Ian McGregor is reporting from the Warsaw Conference of Parties for The Conversation.
Australia’s and Canada’s extremely unusual action at CHOGM to deny developing nations any further climate funding has had strong negative repercussions here in Warsaw.
The other two developed Commonwealth countries, UK and New Zealand, agreed to including a statement in the final CHOGM text about the importance of climate finance. Australia and Canada decided to disassociate themselves from the statement. But providing much-needed climate finance between now and 2020 is a huge issue at Warsaw, particularly for many of the poorer developing countries.
They want an agreement on some kind of compensation for “loss and damage” they will suffer as a result of climate change, which they see as being primarily a creation of developed countries.
Both India and South Africa made strong statements severely criticising Canada and Australia for their stance at CHOGM. They shouldn’t have been surprised: Australia and Canada have been repeatedly blocking moves at Warsaw to improve climate finance.
The UK and the EU have been the most progressive of the developed country groups on climate finance. But even with that support, the total commitment on climate finance within the process falls way short of what is needed by 2020.
Without more funding, poorer countries won’t be able to get on a path to low-carbon development. Nor will they be able to deal with the huge issues of adapting to the temperature increases, extreme weather, ecosystem collapse and sea level rise that will result from climate change.
The Philippines delegate - Naderev “Yeb” Saño - has made the strongest connection between climate change, the plight of the developing world and the need to address it with climate funding. He said the suffering of people in the Philippines should motivate the delegates to make this year’s climate talks count.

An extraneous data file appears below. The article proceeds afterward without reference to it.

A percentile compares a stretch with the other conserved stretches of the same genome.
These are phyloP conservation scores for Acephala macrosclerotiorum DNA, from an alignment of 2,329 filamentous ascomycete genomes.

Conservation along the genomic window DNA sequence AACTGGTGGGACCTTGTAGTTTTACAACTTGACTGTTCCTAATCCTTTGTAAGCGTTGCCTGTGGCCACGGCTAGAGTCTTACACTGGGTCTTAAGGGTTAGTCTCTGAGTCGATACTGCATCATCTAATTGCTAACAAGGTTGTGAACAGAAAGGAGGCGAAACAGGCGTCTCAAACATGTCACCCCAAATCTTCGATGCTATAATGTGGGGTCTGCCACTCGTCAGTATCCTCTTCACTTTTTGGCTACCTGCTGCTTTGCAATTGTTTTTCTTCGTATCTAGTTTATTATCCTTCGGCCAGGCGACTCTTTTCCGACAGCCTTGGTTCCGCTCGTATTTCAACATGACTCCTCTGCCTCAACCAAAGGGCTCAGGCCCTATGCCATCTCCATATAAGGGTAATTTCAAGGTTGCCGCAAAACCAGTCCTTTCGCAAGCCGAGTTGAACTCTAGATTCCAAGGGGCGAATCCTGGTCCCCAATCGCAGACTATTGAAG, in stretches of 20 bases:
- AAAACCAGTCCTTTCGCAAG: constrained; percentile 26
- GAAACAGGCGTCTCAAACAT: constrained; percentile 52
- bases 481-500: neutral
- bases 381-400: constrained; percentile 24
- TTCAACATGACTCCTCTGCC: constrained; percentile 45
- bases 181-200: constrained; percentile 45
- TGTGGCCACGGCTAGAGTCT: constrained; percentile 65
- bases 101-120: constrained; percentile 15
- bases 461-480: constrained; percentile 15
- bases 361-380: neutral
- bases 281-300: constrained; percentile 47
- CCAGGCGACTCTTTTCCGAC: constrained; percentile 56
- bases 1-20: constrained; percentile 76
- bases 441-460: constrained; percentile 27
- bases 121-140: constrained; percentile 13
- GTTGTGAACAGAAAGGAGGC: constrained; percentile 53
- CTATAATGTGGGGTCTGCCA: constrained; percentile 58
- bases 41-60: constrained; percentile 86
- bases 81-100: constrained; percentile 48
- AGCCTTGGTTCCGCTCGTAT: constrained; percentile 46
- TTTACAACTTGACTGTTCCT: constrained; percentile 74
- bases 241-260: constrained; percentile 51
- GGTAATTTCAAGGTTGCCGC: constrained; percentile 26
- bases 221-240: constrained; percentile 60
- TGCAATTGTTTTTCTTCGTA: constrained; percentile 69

Russia is competing with Australia, Canada and Japan (who have backed away from their emissions reduction target) in stopping climate progress. Russia is trying to get back emission credits that were eliminated by the agreement at the last Climate Summit at Doha.
Russia earned many carbon credits when its dirty industry collapsed following the end of the Soviet Union. These were taken away from them in Doha in order to enhance the environmental integrity of the Kyoto Protocol. But Russia and Ukraine continue to fight this decision.
I hope, but I am not optimistic that the second week of the negotiations will be more fruitful and make significant progress towards an effective global agreement. One major challenge is getting the Developed Countries to do much more to address climate change before 2020, when the new global agreement comes into force. This is due to be finalised at the Global Climate Summit in Paris in December 2015, and they seem to be holding off on any new action until then.
Meanwhile, they are focusing on trying to create strong commitments for China and India in the post-2020 agreement.
What may yet shift the dynamic is the ongoing impact of Typhoon Haiyan. While Australia’s government may not be accepting scientists’ views that this storm was worsened by climate change, others are. David Cameron, the UK prime minister, said “I’ll leave the scientists to speak for themselves about the link between severe weather events and climate change. The evidence seems to me to be growing.”
Will these last weeks result in a more constructive stance from Australia? Will Australia stand with the Philippines and return to using its power to influence the talks for the better? Only a crazy optimist would hope for such a thing. It seems far more likely Australia will continue to be an action wrecker with Japan and more quietly behind the scenes with the US and Canada.